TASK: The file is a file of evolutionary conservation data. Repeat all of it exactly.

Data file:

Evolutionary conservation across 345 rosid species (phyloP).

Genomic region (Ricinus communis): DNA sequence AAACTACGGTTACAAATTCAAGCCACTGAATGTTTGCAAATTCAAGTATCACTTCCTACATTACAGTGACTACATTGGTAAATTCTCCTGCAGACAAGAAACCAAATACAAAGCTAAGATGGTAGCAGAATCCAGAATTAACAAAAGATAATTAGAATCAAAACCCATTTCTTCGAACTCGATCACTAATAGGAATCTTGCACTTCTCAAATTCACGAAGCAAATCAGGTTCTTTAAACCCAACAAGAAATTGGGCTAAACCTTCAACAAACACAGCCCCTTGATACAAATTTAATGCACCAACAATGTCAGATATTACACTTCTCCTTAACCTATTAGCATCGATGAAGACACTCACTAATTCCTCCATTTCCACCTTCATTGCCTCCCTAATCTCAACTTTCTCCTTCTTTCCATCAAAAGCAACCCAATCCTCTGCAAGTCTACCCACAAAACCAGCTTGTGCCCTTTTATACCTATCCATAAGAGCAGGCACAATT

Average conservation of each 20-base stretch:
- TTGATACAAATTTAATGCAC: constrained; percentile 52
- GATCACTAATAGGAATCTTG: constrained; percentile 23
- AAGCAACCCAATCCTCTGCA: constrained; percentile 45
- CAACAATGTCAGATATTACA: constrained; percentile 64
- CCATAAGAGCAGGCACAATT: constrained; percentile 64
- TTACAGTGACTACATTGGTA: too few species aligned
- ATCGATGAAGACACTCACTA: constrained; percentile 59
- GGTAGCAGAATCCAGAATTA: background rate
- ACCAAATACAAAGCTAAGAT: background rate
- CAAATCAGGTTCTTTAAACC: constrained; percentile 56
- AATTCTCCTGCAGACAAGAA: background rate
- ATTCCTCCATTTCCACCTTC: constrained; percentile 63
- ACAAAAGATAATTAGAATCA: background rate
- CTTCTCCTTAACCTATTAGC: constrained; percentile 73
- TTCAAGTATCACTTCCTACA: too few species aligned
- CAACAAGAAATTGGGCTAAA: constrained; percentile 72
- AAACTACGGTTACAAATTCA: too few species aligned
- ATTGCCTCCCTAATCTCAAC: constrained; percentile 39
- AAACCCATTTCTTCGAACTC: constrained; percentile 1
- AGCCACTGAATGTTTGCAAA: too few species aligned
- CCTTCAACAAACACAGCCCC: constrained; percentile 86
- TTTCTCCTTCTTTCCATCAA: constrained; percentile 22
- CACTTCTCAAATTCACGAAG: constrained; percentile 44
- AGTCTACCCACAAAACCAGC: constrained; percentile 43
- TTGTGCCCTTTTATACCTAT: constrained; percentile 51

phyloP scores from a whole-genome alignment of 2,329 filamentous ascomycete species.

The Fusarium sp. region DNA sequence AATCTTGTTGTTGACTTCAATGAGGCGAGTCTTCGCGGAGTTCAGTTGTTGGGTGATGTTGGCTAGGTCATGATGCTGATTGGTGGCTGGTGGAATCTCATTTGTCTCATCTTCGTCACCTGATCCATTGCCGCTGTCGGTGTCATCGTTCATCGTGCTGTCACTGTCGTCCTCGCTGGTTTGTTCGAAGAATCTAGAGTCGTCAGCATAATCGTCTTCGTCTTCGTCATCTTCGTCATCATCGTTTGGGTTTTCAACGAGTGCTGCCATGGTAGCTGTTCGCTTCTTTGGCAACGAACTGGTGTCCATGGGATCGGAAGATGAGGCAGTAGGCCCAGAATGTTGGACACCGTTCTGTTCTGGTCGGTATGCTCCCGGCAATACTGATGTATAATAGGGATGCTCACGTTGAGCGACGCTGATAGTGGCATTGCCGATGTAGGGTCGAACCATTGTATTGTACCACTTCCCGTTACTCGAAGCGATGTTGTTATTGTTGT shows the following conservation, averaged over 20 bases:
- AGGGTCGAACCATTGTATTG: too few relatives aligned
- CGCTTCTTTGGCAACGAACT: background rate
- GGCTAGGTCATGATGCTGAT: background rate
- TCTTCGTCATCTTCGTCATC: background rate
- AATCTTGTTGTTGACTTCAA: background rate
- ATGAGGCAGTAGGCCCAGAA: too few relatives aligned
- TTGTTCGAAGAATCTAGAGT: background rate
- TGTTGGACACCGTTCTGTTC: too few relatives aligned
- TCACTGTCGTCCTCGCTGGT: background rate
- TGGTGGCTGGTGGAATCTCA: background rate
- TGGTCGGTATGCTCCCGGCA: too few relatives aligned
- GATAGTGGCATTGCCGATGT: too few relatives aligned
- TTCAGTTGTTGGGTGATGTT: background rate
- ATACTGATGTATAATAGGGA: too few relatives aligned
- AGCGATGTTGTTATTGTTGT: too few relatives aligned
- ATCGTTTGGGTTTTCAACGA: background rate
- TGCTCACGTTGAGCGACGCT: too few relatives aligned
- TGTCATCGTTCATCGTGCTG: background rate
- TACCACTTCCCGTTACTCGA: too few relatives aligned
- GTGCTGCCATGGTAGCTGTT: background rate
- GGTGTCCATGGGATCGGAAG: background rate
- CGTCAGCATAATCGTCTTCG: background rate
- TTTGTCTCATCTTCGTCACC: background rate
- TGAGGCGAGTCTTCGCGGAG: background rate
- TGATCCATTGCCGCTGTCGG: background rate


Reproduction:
Evolutionary conservation across 345 rosid species (phyloP).

Genomic region (Ricinus communis): DNA sequence AAACTACGGTTACAAATTCAAGCCACTGAATGTTTGCAAATTCAAGTATCACTTCCTACATTACAGTGACTACATTGGTAAATTCTCCTGCAGACAAGAAACCAAATACAAAGCTAAGATGGTAGCAGAATCCAGAATTAACAAAAGATAATTAGAATCAAAACCCATTTCTTCGAACTCGATCACTAATAGGAATCTTGCACTTCTCAAATTCACGAAGCAAATCAGGTTCTTTAAACCCAACAAGAAATTGGGCTAAACCTTCAACAAACACAGCCCCTTGATACAAATTTAATGCACCAACAATGTCAGATATTACACTTCTCCTTAACCTATTAGCATCGATGAAGACACTCACTAATTCCTCCATTTCCACCTTCATTGCCTCCCTAATCTCAACTTTCTCCTTCTTTCCATCAAAAGCAACCCAATCCTCTGCAAGTCTACCCACAAAACCAGCTTGTGCCCTTTTATACCTATCCATAAGAGCAGGCACAATT

Average conservation of each 20-base stretch:
- TTGATACAAATTTAATGCAC: constrained; percentile 52
- GATCACTAATAGGAATCTTG: constrained; percentile 23
- AAGCAACCCAATCCTCTGCA: constrained; percentile 45
- CAACAATGTCAGATATTACA: constrained; percentile 64
- CCATAAGAGCAGGCACAATT: constrained; percentile 64
- TTACAGTGACTACATTGGTA: too few species aligned
- ATCGATGAAGACACTCACTA: constrained; percentile 59
- GGTAGCAGAATCCAGAATTA: background rate
- ACCAAATACAAAGCTAAGAT: background rate
- CAAATCAGGTTCTTTAAACC: constrained; percentile 56
- AATTCTCCTGCAGACAAGAA: background rate
- ATTCCTCCATTTCCACCTTC: constrained; percentile 63
- ACAAAAGATAATTAGAATCA: background rate
- CTTCTCCTTAACCTATTAGC: constrained; percentile 73
- TTCAAGTATCACTTCCTACA: too few species aligned
- CAACAAGAAATTGGGCTAAA: constrained; percentile 72
- AAACTACGGTTACAAATTCA: too few species aligned
- ATTGCCTCCCTAATCTCAAC: constrained; percentile 39
- AAACCCATTTCTTCGAACTC: constrained; percentile 1
- AGCCACTGAATGTTTGCAAA: too few species aligned
- CCTTCAACAAACACAGCCCC: constrained; percentile 86
- TTTCTCCTTCTTTCCATCAA: constrained; percentile 22
- CACTTCTCAAATTCACGAAG: constrained; percentile 44
- AGTCTACCCACAAAACCAGC: constrained; percentile 43
- TTGTGCCCTTTTATACCTAT: constrained; percentile 51

phyloP scores from a whole-genome alignment of 2,329 filamentous ascomycete species.

The Fusarium sp. region DNA sequence AATCTTGTTGTTGACTTCAATGAGGCGAGTCTTCGCGGAGTTCAGTTGTTGGGTGATGTTGGCTAGGTCATGATGCTGATTGGTGGCTGGTGGAATCTCATTTGTCTCATCTTCGTCACCTGATCCATTGCCGCTGTCGGTGTCATCGTTCATCGTGCTGTCACTGTCGTCCTCGCTGGTTTGTTCGAAGAATCTAGAGTCGTCAGCATAATCGTCTTCGTCTTCGTCATCTTCGTCATCATCGTTTGGGTTTTCAACGAGTGCTGCCATGGTAGCTGTTCGCTTCTTTGGCAACGAACTGGTGTCCATGGGATCGGAAGATGAGGCAGTAGGCCCAGAATGTTGGACACCGTTCTGTTCTGGTCGGTATGCTCCCGGCAATACTGATGTATAATAGGGATGCTCACGTTGAGCGACGCTGATAGTGGCATTGCCGATGTAGGGTCGAACCATTGTATTGTACCACTTCCCGTTACTCGAAGCGATGTTGTTATTGTTGT shows the following conservation, averaged over 20 bases:
- AGGGTCGAACCATTGTATTG: too few relatives aligned
- CGCTTCTTTGGCAACGAACT: background rate
- GGCTAGGTCATGATGCTGAT: background rate
- TCTTCGTCATCTTCGTCATC: background rate
- AATCTTGTTGTTGACTTCAA: background rate
- ATGAGGCAGTAGGCCCAGAA: too few relatives aligned
- TTGTTCGAAGAATCTAGAGT: background rate
- TGTTGGACACCGTTCTGTTC: too few relatives aligned
- TCACTGTCGTCCTCGCTGGT: background rate
- TGGTGGCTGGTGGAATCTCA: background rate
- TGGTCGGTATGCTCCCGGCA: too few relatives aligned
- GATAGTGGCATTGCCGATGT: too few relatives aligned
- TTCAGTTGTTGGGTGATGTT: background rate
- ATACTGATGTATAATAGGGA: too few relatives aligned
- AGCGATGTTGTTATTGTTGT: too few relatives aligned
- ATCGTTTGGGTTTTCAACGA: background rate
- TGCTCACGTTGAGCGACGCT: too few relatives aligned
- TGTCATCGTTCATCGTGCTG: background rate
- TACCACTTCCCGTTACTCGA: too few relatives aligned
- GTGCTGCCATGGTAGCTGTT: background rate
- GGTGTCCATGGGATCGGAAG: background rate
- CGTCAGCATAATCGTCTTCG: background rate
- TTTGTCTCATCTTCGTCACC: background rate
- TGAGGCGAGTCTTCGCGGAG: background rate
- TGATCCATTGCCGCTGTCGG: background rate